The Hagiography Factory
- Schlesinger: The Imperial Historian by Richard Aldous
Norton, 486 pp, £23.99, November 2017, ISBN 978 0 393 24470 0
For close to half a century, Arthur Schlesinger Jr was perhaps the most recognisable liberal intellectual in America. With his tortoiseshell glasses, bow ties, and neatly stencilled hair, he played for the literary side of Kennedy’s best and brightest, which was meant to balance out the number-crunching prowess of Robert McNamara and the Whiz Kids. In his dozens of books of American history – several of which remain indispensable – Schlesinger was among the chief assemblers of the King James Version of American liberalism. His Cold War manual, The Vital Center, is one of the period’s shrewdest pieces of liberal propaganda. He effectively made the aspirationless politics of the 1950s look like a tough-minded creed that could sustain the faithful through the Cold War. Unlike his kindred spirits in Britain and France – Isaiah Berlin and Raymond Aron were more formidable thinkers – Schlesinger had a particularly intimate relationship with power. But one of the fascinating paradoxes of Richard Aldous’s biography is how slight Schlesinger’s influence in Washington actually was, despite his own pride in it, when compared to his influence on the American reading public, which he counted for nothing. In his later years, Schlesinger was best known as the custodian of the Kennedy myth, tirelessly springing to the defence of his old patron on the sofas of talk shows and in the letters pages of magazines. What makes Aldous’s book of more than incidental interest during the Trump years, though, is the perspective it provides on the current travails of American liberalism.
Schlesinger was born and bred to be a progressive historian. His parents were outspoken activists and feminists. On his mother’s side, Schlesinger was a Mayflower Wasp who claimed descent from George Bancroft, the Michelet of American historical writing. His father was a Midwest-born social historian with a German-Jewish background, for whom the prairie populism of the turn of the century was still an animating inspiration. Arthur Senior and Elizabeth Schlesinger believed in the political necessity of an educated citizenry and a muscular government that could restrain the market. State education was an article of faith. When the family moved from Ohio to Massachusetts for Arthur Senior to take up a professorship at Harvard, it seems to have genuinely pained him to extract Arthur Junior from his state school, where he was performing poorly, and release him into a feeder academy of the New England elite. It is a feat of restraint that Aldous doesn’t psychologise in his account of Arthur’s teenage years. Over the space of a few pages, we learn that young Arthur chose to follow his father to Harvard, where he lived in the dormitory where Senior was a fellow, enrolled in Senior’s classes and legally changed his middle name from Bancroft to Meier so that he could officially be ‘Junior’. Aldous suggests this last decision ‘reflected the balance of power in the family’, where Schlesinger’s mother ‘was always being put down’.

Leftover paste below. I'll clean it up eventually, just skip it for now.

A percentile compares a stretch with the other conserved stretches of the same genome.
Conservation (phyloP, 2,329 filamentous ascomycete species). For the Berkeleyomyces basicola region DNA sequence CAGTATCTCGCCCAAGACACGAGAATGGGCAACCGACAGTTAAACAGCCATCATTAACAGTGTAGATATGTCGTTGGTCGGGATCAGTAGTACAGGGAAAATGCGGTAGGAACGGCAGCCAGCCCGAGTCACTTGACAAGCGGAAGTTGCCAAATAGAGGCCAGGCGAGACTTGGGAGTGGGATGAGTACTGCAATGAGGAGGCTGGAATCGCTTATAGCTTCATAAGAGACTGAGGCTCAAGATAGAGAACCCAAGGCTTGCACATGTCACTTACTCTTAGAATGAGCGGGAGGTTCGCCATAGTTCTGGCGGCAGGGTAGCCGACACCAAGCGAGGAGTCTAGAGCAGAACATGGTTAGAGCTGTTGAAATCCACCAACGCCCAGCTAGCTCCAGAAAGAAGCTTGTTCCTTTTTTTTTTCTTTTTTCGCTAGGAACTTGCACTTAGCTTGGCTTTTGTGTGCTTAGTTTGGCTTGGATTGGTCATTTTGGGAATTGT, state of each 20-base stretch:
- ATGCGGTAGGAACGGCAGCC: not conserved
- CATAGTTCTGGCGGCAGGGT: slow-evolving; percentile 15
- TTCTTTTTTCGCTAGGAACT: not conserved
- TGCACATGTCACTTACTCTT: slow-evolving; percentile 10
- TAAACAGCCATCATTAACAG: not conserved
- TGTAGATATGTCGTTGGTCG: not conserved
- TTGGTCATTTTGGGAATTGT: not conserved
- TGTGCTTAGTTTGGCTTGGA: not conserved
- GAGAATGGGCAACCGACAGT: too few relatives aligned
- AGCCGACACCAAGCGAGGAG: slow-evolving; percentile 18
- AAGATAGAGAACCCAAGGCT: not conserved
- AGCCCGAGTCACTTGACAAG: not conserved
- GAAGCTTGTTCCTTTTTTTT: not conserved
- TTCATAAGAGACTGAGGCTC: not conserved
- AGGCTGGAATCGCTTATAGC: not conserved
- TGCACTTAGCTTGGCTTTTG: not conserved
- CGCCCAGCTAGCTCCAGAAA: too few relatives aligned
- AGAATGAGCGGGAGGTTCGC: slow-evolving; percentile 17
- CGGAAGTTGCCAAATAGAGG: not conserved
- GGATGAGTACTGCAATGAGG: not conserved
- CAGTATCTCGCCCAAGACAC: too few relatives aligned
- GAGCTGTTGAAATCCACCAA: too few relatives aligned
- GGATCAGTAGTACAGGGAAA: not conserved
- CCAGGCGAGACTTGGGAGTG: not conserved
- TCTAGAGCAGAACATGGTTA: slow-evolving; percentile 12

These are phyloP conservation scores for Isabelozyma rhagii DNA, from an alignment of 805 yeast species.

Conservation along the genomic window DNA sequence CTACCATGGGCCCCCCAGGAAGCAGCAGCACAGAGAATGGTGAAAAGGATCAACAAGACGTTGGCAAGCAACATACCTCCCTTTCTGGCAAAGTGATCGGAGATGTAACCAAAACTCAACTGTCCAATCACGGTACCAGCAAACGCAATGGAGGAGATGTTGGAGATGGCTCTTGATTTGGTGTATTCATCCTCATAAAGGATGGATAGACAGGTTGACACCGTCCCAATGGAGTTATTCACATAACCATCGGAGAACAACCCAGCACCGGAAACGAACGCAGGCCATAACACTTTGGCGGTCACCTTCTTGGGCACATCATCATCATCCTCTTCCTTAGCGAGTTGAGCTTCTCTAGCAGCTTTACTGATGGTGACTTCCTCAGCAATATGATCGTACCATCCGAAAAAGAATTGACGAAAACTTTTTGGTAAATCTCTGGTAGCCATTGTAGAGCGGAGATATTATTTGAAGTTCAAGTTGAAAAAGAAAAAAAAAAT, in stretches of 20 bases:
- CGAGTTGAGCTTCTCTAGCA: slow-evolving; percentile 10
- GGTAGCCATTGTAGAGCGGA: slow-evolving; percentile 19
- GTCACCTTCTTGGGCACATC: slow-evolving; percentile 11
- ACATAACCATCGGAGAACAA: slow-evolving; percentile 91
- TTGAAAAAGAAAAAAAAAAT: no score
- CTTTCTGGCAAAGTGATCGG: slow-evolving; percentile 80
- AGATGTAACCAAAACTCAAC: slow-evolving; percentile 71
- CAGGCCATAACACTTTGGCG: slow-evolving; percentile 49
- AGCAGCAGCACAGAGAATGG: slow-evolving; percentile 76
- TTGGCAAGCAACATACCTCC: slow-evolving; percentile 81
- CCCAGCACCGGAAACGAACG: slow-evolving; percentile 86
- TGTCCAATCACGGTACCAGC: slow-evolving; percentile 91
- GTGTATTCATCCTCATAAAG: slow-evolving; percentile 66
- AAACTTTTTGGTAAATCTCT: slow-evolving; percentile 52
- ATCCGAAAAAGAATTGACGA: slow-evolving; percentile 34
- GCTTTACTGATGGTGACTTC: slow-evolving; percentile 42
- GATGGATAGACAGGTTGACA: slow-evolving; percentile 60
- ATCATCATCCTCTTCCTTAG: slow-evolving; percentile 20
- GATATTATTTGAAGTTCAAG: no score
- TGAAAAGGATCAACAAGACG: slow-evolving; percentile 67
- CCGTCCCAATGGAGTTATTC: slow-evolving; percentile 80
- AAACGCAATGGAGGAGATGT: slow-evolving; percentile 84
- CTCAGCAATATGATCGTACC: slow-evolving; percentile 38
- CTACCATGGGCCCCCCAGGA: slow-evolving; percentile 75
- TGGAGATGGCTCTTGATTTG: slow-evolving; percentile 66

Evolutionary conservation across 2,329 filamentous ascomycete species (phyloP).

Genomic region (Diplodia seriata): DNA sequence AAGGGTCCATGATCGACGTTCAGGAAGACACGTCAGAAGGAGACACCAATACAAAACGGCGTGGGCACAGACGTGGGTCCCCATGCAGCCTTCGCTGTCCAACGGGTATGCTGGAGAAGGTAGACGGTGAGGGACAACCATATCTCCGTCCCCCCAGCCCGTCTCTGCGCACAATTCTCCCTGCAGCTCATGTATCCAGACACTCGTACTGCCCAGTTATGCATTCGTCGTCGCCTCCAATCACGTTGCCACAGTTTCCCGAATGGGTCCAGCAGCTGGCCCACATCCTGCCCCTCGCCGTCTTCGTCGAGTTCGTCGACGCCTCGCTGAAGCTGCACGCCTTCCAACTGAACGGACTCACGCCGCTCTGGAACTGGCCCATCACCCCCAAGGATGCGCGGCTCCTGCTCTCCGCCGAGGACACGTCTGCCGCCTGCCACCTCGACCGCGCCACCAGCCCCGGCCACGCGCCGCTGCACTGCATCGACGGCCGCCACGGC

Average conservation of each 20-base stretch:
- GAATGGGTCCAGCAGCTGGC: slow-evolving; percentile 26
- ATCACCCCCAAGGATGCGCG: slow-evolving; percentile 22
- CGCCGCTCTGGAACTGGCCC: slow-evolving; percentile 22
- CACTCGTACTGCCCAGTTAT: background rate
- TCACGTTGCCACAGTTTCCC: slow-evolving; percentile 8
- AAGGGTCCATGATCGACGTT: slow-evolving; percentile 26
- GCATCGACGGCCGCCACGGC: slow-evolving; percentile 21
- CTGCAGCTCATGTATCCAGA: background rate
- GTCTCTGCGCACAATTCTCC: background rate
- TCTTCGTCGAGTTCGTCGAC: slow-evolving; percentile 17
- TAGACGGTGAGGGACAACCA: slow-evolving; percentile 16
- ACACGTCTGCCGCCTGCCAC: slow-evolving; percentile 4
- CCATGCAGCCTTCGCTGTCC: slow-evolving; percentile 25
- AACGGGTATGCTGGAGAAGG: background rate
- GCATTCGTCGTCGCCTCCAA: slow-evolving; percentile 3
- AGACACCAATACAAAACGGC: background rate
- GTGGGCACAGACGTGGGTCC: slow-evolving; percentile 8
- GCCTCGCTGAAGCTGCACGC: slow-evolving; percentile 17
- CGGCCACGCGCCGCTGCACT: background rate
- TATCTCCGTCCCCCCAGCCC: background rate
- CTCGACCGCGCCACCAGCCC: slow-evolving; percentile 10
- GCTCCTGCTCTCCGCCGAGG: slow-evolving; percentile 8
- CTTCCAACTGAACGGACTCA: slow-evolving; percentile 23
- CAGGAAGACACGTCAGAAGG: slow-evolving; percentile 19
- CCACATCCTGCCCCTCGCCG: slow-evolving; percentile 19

Arthur Senior did not shirk. He got Junior’s undergraduate thesis published by a reputable house in New York, edited the manuscript, oversaw the index and had a colleague review it for the New York Times. When Junior’s second book, The Age of Jackson, appeared a few years later, Senior successfully pressured his friends on the Pulitzer jury to award it the prize. As Aldous points out, Arthur Senior was outdone by Joseph Kennedy Sr, who not only had JFK’s undergraduate thesis published, but then made While England Slept a bestseller by buying up thousands of copies and stashing them in a Boston warehouse. Like Schlesinger Senior, Kennedy Senior also strongarmed the head of the Pulitzer jury into delivering for his son’s second, ghostwritten book, Profiles in Courage.
Junior was only two years ahead of JFK at Harvard, but despite their shared interest in American lore, they barely knew each other. Kennedy was a rank-and-file FDR supporter as an undergraduate, but Arthur Junior was a Popular Front member of the Communist-controlled American Student Union (contrary to what his own sons indicate in their hyper-filial edition of Schlesinger’s letters). During a year abroad at Cambridge, Schlesinger went on to make several friends and acquaintances on the left, including Eric Hobsbawm. His early work focused squarely on class conflict. In his first academic article, written while he was an undergraduate, he presented the New England Transcendentalist Orestes Brownson as a ‘Marxist before Marx’, claiming that any other theory of class conflict was superfluous in a country which already boasted an analyst who ‘interpreted history in terms of the inescapable conflict between those who profited from the existing order and those on whom its burden chiefly fell’. His book on Andrew Jackson tried to explain why he was not simply the champion of white frontiersmen (one reason his portrait is back up in the Trump White House), but, more important, fought on behalf of downtrodden men in the eastern cities against a National Bank that had been captured by the financial elite (another, disingenuous, reason Trump identifies with him). In an early article on the Civil War, with fresh moral clarity courtesy of the Nazi menace, Schlesinger challenged the widespread liberal view of the day that the war had been about states’ rights, and not about slave owners determined to preserve their human capital. Reading the early Schlesinger is a poignant reminder of how permeable the boundaries between liberalism and socialism still were in America in the late 1930s, and how much Schlesinger took that for granted.
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